Between a Mohel and a Sieg Heil: What Did Elizabeth Really Think of Her Jewish Subjects?
She didn’t have Jewish friends, but she had very few close friends to begin with. In the end, British Jews loved the queen for the same reason non-Jewish Britons did: She provided a sense of stability
The death of Queen Elizabeth II may be remembered as something of a last hurrah also for the British print media, which on Friday celebrated her 96 years of life and 70 years on the throne with special editions meticulously prepared years in advance. The sepia-tinted and gloriously colored newsprint filled dozens of pages.
Some may say that after decades hounding some of her family members, this was the least Fleet Street could do. Others could perhaps accuse the media of having it both ways.
For Britain’s Jewish media, however, the queen’s death created something of a headache. It wasn’t just the awkward timing of her passing late Thursday afternoon, hours after both the London-based and regional Jewish weeklies had gone to print. That could at least be remedied online.
There was another problem: the absence of relevant material. There’s something of a paucity of cozy anecdotes from royal visits to Jewish community functions and personal recollections from leading Jewish figures.
Amid the scarcity of Jews who actually knew the queen, the websites of both main Jewish weeklies, The Jewish Chronicle and The Jewish News, ran the same piece by a PR guy who for three years was an assistant press secretary to the queen over a decade ago. Most of the articles on Elizabeth and the Jews that appeared online harked back to one particularly memorable meeting she had with Holocaust survivors in 2005. There doesn’t seem to have been much else to work with.
This isn’t to suggest a lack of engagement between the royal family and Britain’s Jews. A number of Elizabeth’s illustrious forebears had famous friendships with prominent Jews of their day, while her successor, the now King Charles III, is such a frequent guest at Jewish events, both officially and as a guest of his many Jewish acquaintances, that he has his own personal kippa embossed with the seal of the Prince of Wales. That will need updating now.
Only the conspiracy-theory-minded would say that the queen had something against Jews. The best evidence they can come up with is the grainy video from 1933 in which the 7-year-old Elizabeth is seen making Nazi salutes with her mother and Hitler-admiring uncle, who went on to reign briefly as Edward VIII.
There’s also her father, King George VI, who asked the Foreign Office to tell Germany’s Nazi leaders to prevent Jews from emigrating to British Palestine. But all that was before World War II, during which the royal family, including the future queen, distinguished themselves as figureheads in the war against fascism.
It’s easy of course to find enough instances of postwar encounters between the queen and British Jews to refute such smears. It’s just that these stories are so well-known and have been rehashed in every Jewish media profile on the queen. The very earliest is the identity of the Jewish doctor who circumcised Charles and his brothers. (Ironically, circumcision of princes is a Hanoverian tradition.)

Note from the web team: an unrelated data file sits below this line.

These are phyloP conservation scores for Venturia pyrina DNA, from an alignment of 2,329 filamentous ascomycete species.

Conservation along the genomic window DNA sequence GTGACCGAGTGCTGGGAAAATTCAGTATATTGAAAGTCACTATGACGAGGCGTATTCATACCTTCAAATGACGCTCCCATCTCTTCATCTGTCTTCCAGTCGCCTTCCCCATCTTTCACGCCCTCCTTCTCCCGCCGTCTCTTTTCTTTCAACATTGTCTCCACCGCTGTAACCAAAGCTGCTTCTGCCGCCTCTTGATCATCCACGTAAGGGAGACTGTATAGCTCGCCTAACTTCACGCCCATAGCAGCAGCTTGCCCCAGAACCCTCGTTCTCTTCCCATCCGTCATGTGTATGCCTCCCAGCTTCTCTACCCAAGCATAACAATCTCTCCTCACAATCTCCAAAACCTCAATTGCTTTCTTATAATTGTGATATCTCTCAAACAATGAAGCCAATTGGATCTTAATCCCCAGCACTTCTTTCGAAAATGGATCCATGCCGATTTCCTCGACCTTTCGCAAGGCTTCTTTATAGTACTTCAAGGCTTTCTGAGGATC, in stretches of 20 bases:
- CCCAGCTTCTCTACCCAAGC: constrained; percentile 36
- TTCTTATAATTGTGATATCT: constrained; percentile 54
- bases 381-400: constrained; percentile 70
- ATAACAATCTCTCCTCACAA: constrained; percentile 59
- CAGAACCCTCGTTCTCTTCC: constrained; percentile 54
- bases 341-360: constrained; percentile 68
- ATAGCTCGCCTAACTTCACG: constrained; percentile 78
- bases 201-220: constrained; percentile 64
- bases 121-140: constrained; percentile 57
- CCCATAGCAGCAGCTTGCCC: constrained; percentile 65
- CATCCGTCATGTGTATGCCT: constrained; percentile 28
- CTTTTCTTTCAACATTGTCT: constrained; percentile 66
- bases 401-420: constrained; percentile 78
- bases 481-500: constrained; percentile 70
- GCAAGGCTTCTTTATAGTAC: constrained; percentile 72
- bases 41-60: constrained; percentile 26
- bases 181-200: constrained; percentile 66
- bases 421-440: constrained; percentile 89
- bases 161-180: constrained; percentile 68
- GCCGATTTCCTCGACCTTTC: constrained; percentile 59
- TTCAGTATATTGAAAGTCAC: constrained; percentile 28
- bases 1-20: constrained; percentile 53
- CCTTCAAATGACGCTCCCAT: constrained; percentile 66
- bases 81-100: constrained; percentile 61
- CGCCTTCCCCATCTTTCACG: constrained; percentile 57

Many Jewish men in their 60s and 70s are now doubtlessly boasting that they and the new king were circumcised by the same hands. Without a doubt, a mohel trumps a Sieg heil.
The lack of personal engagement between the queen and the Jews can largely be put down to the literally tens of thousands of public events that she and the rest of the royal family have had to attend over the decades. Unsurprisingly, minority communities tend to get a lesser royal. It’s not personal and it’s not as if other minority groups got to see more of the queen.
And though she didn’t have Jewish friends, she had very few close friends to begin with, and nearly all of them came from the tight horse-loving aristocratic set where she could let her hair down. British Jews have achieved an incredible level of assimilation into British society, but that simply isn’t their scene.
What attention the Jews did get from their queen was obvious enough, as anyone who has experienced “the loyal toast” at an annual dinner of a major Jewish organization can attest to. With a few tiny republican exceptions, mainly on the aging Marxist margins, British Jews are a solidly monarchic crowd.
Or as Times of London columnist and conservative politician Daniel Finkelstein (ennobled as Baron Finkelstein of Pinner) once put it, “My grandmother’s view after settling here as a refugee: ‘While the Queen is safe in Buckingham Palace, we are safe in Hendon Central.’”
British Jews loved the queen for the same reason non-Jewish Britons loved her. She provided a sense of continuity and stability for so many years, and no community has been more tempered by the bitter lessons of history to appreciate stability and predictability.
Which is also why, despite being also a staunchly Zionist community, Britain’s Jews were so ready to forgive her for visiting most of the countries on Earth over her long reign but not Israel. Conveniently, those antisemitic Arabists at the Foreign Office were always to blame for not letting her come to Zion.